It’s not all wilderness, either. The fund’s grant programs to underserved communities to improve city parks, recreation facilities, and green spaces likewise take a hit in the president’s budget. State governments’ needs there are estimated at $27 billion, according to the coalition.
Completing the trails
Major national scenic trails including the Pacific Crest Trail and Continental Divide Trail are similarly incomplete, hence the pieces where the trails route to roadways. The Partnership for the National Trails System, a federation of 35 nonprofit organizations that manage national scenic or historic trails, submitted a budget request for $54 million for 2018 from the Land and Water Conservation Fund. Their request outlines needs to close gaps along and preserve archaeological sites, wildlife habitat, and shoreline along the Appalachian, Continental Divide, Florida, North Country, and Pacific Crest National Scenic Trails, as well as the California, Captain John Smith Chesapeake, Lewis and Clark, and Nez Pearce National Historic Trails.
When Congress authorized each of the 11 national scenic trails, none of them were complete, says Gary Werner, executive director of the partnership.
“Across the scenic trails, if you add them all up, there’s 4,500 to 5,000 miles of missing pieces that a right of way needs to be secured one way or another, and clearly the Land and Water Conservation Fund is one of the sources of funding to do that,” he says. That money also goes toward protecting a hiker’s view by establishing a protected corridor along the trail to buffer development. “The concept that they should be going through or providing an experience of relatively wild and undisturbed landscapes is sort of at the core ethos of those trails.”
For national historic trails, designed to protect patches of historic trail systems or cultural sites, about 2,000 sites and segments—and counting—still need to be acquired by the federal government and protected. The hope there, too, is to preserve an experience similar to a historic travelers’—as it has been at South Pass, Wyoming, where the Oregon Trail crossed the Continental Divide and the big sky landscape still captures what those trudging alongside their westbound wagons would have seen.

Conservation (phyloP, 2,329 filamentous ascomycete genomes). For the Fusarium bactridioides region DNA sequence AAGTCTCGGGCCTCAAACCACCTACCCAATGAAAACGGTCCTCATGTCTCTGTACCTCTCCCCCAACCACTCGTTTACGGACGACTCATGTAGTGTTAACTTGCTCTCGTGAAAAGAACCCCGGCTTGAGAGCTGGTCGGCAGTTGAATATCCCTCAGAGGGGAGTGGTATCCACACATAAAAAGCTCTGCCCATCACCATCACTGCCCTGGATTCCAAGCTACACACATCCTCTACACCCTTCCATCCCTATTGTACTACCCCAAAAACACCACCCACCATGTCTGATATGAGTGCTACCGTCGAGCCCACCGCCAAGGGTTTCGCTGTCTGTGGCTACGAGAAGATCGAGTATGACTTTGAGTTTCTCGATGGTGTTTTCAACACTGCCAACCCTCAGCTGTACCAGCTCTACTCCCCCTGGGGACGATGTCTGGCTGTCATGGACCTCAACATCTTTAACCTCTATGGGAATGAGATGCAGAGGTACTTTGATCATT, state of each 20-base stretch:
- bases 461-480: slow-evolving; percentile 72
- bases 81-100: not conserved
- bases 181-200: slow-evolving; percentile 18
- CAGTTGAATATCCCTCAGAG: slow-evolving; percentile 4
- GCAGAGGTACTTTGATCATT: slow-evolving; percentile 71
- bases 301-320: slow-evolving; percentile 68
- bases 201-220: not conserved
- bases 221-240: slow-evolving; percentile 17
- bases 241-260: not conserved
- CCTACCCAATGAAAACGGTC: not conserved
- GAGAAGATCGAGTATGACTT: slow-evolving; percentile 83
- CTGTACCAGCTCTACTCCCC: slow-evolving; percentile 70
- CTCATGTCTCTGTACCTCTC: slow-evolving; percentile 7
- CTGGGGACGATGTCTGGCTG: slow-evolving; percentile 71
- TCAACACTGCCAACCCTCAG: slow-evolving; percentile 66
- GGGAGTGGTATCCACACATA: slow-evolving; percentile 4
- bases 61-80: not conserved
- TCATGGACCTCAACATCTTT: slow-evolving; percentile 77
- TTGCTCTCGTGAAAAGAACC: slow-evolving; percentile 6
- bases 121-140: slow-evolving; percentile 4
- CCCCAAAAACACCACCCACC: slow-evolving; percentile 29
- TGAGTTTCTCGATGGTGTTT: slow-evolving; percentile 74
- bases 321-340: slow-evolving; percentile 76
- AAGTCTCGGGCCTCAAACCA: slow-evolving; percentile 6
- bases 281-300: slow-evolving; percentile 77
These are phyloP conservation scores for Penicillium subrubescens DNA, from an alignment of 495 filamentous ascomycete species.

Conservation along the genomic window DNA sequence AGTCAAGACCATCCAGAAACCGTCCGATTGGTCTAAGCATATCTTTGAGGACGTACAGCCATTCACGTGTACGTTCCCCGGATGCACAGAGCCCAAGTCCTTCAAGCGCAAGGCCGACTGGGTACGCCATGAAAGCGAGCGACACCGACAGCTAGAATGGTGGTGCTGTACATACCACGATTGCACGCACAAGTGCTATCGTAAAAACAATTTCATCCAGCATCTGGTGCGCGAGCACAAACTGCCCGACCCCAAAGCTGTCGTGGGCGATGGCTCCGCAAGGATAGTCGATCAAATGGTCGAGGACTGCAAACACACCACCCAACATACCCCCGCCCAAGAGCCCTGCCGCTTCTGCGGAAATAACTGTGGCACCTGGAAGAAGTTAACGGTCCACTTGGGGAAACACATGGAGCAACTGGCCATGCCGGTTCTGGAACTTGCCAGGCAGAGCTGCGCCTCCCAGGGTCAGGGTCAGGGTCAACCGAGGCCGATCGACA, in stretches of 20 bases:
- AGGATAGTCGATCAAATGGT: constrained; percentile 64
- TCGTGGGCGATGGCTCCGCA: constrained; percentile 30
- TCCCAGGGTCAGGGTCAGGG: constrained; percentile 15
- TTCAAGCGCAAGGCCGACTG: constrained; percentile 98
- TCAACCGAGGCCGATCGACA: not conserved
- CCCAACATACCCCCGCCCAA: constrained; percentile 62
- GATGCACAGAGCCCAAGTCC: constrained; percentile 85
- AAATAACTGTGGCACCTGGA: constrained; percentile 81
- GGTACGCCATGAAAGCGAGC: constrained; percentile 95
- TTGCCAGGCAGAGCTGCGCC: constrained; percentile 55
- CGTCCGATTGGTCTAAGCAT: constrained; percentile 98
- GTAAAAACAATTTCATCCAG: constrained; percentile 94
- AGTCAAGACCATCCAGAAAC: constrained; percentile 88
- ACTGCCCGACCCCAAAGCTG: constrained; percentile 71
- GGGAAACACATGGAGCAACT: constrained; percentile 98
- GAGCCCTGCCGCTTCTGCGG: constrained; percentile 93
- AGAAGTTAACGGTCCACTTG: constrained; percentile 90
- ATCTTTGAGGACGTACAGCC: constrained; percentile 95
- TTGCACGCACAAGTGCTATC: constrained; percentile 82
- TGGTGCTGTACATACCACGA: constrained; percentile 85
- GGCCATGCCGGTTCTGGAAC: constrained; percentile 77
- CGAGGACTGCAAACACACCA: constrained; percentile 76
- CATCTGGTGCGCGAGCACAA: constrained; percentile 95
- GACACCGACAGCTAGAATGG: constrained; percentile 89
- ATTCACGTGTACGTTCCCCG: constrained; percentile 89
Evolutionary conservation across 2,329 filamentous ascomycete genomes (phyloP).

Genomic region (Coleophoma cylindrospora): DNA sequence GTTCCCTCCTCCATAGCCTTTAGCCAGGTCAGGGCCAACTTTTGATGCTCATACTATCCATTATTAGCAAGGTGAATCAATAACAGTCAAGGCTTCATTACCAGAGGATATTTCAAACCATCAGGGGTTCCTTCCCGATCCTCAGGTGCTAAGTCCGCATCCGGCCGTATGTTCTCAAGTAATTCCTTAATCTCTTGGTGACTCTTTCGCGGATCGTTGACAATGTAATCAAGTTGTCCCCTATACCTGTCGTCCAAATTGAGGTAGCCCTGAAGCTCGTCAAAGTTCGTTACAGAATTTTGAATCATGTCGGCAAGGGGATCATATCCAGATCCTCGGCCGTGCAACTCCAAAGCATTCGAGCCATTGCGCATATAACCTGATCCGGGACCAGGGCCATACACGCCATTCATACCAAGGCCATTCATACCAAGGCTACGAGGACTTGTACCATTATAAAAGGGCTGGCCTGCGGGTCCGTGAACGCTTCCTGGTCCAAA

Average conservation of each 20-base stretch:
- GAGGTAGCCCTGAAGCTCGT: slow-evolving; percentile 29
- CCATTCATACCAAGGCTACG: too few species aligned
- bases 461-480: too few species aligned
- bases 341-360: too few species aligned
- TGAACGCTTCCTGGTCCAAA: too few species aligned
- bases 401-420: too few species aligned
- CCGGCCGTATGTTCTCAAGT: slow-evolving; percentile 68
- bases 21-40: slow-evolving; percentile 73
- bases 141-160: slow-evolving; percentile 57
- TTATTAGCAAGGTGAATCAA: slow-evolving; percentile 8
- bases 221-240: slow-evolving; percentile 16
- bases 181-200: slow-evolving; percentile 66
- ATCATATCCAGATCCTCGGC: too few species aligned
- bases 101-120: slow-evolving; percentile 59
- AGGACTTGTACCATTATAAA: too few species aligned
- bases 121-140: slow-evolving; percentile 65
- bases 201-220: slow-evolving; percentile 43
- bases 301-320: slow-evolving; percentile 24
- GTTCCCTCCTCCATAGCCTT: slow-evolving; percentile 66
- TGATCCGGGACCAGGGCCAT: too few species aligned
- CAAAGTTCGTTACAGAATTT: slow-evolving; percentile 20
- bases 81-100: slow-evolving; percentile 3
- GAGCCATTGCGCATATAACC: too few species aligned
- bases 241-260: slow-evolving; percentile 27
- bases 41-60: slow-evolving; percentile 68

Werner contrasts that view with what he saw on a recent trip to the Donner Party monument in California’s Sierras, where a gas station sign interrupted the view.
Hope on the horizon?
When the Land and Water Conservation Fund works well, it’s invisible. It’s the land that wasn’t turned into a housing development, a gas station, a pipeline, a mine, an oil well, or a road. As such, it often goes underappreciated, even by outdoors lovers.
While the fund enjoys bipartisan support, Congress has only allocated it the full $900 million once in its entire existence. In all other years, some portion of that money has been shuffled into the general fund, destined for day-to-day government expenses.
Moreover, Werner points out, the $900 million authorized in 1964 would need to be increased to about $3 billion to fund the same purchases today.
Sen. Maria Cantwell (D-WA) introduced a bill in March that would authorize permanent funding for the LWCF. It has not yet been heard in a committee. The fund is ripe, Werner contends, for a lot of calls to elected officials from voters who’d like to express their support.
“Because it’s nationwide, it’s supported by everybody but nobody,” Lindholm says. “There’s no one member of Congress who owns it and fights for it day in and day out.”
That fight will become critical next year, when Congress is due to vote on reauthorizing the existence of the Land and Water Conservation Fund.
Even Interior Secretary Ryan Zinke, who is tasked with defending the president’s budget, has historically supported the fund. As a representative for the state of Montana in 2015, Zinke wrote an op-ed about his vote for permanent reauthorization of the Land and Water Conservation Fund. To those 22 representatives who voted against it, he issued an invitation to “take a hike”—inviting them to Montana, to hike the trails and visit the public fishing areas the fund helped create.
“The American people support LWCF,” he wrote. “It’s time Congress gets on board.”
While its successes may sometimes be invisible, the impact of its absence, found in closed trails, barred access, shuttered campgrounds, collapsing playgrounds, and development encroaching visibly on favored trails, would be hard to ignore.